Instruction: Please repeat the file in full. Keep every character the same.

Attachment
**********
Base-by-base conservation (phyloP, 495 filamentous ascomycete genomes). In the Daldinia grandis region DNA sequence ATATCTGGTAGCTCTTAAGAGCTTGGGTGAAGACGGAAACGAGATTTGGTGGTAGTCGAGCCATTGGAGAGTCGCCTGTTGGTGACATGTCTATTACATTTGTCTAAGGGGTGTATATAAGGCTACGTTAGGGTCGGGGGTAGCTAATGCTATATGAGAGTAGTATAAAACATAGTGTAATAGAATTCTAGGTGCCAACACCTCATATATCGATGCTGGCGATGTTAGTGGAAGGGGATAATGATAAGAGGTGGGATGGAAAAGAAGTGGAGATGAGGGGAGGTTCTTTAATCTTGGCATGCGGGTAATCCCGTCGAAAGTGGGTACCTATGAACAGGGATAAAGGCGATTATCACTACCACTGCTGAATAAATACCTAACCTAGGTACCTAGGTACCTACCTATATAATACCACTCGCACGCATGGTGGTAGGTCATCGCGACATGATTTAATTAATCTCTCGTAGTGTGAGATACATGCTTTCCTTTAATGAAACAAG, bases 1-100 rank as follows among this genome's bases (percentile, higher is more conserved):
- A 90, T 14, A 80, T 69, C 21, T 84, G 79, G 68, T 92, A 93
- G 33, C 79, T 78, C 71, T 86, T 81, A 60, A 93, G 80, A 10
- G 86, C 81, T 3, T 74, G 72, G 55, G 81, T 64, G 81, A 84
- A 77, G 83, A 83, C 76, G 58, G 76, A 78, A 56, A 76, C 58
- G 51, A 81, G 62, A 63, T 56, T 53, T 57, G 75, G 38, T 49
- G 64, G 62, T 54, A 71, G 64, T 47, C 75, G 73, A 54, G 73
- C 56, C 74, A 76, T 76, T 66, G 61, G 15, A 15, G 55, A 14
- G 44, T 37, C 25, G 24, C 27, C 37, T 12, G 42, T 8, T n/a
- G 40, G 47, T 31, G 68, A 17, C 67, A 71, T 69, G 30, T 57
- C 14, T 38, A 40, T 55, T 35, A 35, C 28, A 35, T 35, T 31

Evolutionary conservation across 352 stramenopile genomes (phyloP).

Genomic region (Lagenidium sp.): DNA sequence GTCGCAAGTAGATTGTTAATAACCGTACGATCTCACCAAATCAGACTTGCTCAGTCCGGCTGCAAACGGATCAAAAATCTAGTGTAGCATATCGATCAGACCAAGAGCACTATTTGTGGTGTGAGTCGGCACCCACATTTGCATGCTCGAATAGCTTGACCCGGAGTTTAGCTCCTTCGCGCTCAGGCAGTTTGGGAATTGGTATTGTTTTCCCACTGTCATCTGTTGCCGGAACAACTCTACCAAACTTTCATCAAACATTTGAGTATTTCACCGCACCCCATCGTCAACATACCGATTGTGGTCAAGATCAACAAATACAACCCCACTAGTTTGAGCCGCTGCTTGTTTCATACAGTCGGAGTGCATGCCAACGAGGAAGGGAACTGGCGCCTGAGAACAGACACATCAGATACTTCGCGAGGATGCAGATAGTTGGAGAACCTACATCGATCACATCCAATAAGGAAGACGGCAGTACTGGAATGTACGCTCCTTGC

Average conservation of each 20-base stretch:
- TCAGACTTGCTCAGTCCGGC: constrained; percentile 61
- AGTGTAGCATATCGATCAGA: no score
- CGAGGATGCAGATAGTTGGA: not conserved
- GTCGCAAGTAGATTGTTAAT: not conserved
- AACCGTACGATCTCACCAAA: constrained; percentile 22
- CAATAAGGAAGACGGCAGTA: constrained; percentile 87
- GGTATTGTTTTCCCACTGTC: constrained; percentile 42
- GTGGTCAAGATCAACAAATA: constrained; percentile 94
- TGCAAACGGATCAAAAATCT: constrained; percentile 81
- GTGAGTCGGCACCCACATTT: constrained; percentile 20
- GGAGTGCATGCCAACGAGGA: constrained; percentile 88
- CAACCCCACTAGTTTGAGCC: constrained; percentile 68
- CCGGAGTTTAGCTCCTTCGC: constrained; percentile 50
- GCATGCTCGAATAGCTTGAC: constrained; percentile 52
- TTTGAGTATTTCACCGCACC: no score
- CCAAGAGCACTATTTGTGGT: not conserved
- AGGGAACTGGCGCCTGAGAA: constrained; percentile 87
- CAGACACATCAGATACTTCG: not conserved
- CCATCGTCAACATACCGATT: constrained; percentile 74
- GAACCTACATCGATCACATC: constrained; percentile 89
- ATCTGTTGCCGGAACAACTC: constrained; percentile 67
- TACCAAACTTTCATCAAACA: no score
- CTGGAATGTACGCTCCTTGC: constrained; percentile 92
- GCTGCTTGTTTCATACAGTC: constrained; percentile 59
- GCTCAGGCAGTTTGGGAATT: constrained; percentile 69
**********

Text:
Base-by-base conservation (phyloP, 495 filamentous ascomycete genomes). In the Daldinia grandis region DNA sequence ATATCTGGTAGCTCTTAAGAGCTTGGGTGAAGACGGAAACGAGATTTGGTGGTAGTCGAGCCATTGGAGAGTCGCCTGTTGGTGACATGTCTATTACATTTGTCTAAGGGGTGTATATAAGGCTACGTTAGGGTCGGGGGTAGCTAATGCTATATGAGAGTAGTATAAAACATAGTGTAATAGAATTCTAGGTGCCAACACCTCATATATCGATGCTGGCGATGTTAGTGGAAGGGGATAATGATAAGAGGTGGGATGGAAAAGAAGTGGAGATGAGGGGAGGTTCTTTAATCTTGGCATGCGGGTAATCCCGTCGAAAGTGGGTACCTATGAACAGGGATAAAGGCGATTATCACTACCACTGCTGAATAAATACCTAACCTAGGTACCTAGGTACCTACCTATATAATACCACTCGCACGCATGGTGGTAGGTCATCGCGACATGATTTAATTAATCTCTCGTAGTGTGAGATACATGCTTTCCTTTAATGAAACAAG, bases 1-100 rank as follows among this genome's bases (percentile, higher is more conserved):
- A 90, T 14, A 80, T 69, C 21, T 84, G 79, G 68, T 92, A 93
- G 33, C 79, T 78, C 71, T 86, T 81, A 60, A 93, G 80, A 10
- G 86, C 81, T 3, T 74, G 72, G 55, G 81, T 64, G 81, A 84
- A 77, G 83, A 83, C 76, G 58, G 76, A 78, A 56, A 76, C 58
- G 51, A 81, G 62, A 63, T 56, T 53, T 57, G 75, G 38, T 49
- G 64, G 62, T 54, A 71, G 64, T 47, C 75, G 73, A 54, G 73
- C 56, C 74, A 76, T 76, T 66, G 61, G 15, A 15, G 55, A 14
- G 44, T 37, C 25, G 24, C 27, C 37, T 12, G 42, T 8, T n/a
- G 40, G 47, T 31, G 68, A 17, C 67, A 71, T 69, G 30, T 57
- C 14, T 38, A 40, T 55, T 35, A 35, C 28, A 35, T 35, T 31

Evolutionary conservation across 352 stramenopile genomes (phyloP).

Genomic region (Lagenidium sp.): DNA sequence GTCGCAAGTAGATTGTTAATAACCGTACGATCTCACCAAATCAGACTTGCTCAGTCCGGCTGCAAACGGATCAAAAATCTAGTGTAGCATATCGATCAGACCAAGAGCACTATTTGTGGTGTGAGTCGGCACCCACATTTGCATGCTCGAATAGCTTGACCCGGAGTTTAGCTCCTTCGCGCTCAGGCAGTTTGGGAATTGGTATTGTTTTCCCACTGTCATCTGTTGCCGGAACAACTCTACCAAACTTTCATCAAACATTTGAGTATTTCACCGCACCCCATCGTCAACATACCGATTGTGGTCAAGATCAACAAATACAACCCCACTAGTTTGAGCCGCTGCTTGTTTCATACAGTCGGAGTGCATGCCAACGAGGAAGGGAACTGGCGCCTGAGAACAGACACATCAGATACTTCGCGAGGATGCAGATAGTTGGAGAACCTACATCGATCACATCCAATAAGGAAGACGGCAGTACTGGAATGTACGCTCCTTGC

Average conservation of each 20-base stretch:
- TCAGACTTGCTCAGTCCGGC: constrained; percentile 61
- AGTGTAGCATATCGATCAGA: no score
- CGAGGATGCAGATAGTTGGA: not conserved
- GTCGCAAGTAGATTGTTAAT: not conserved
- AACCGTACGATCTCACCAAA: constrained; percentile 22
- CAATAAGGAAGACGGCAGTA: constrained; percentile 87
- GGTATTGTTTTCCCACTGTC: constrained; percentile 42
- GTGGTCAAGATCAACAAATA: constrained; percentile 94
- TGCAAACGGATCAAAAATCT: constrained; percentile 81
- GTGAGTCGGCACCCACATTT: constrained; percentile 20
- GGAGTGCATGCCAACGAGGA: constrained; percentile 88
- CAACCCCACTAGTTTGAGCC: constrained; percentile 68
- CCGGAGTTTAGCTCCTTCGC: constrained; percentile 50
- GCATGCTCGAATAGCTTGAC: constrained; percentile 52
- TTTGAGTATTTCACCGCACC: no score
- CCAAGAGCACTATTTGTGGT: not conserved
- AGGGAACTGGCGCCTGAGAA: constrained; percentile 87
- CAGACACATCAGATACTTCG: not conserved
- CCATCGTCAACATACCGATT: constrained; percentile 74
- GAACCTACATCGATCACATC: constrained; percentile 89
- ATCTGTTGCCGGAACAACTC: constrained; percentile 67
- TACCAAACTTTCATCAAACA: no score
- CTGGAATGTACGCTCCTTGC: constrained; percentile 92
- GCTGCTTGTTTCATACAGTC: constrained; percentile 59
- GCTCAGGCAGTTTGGGAATT: constrained; percentile 69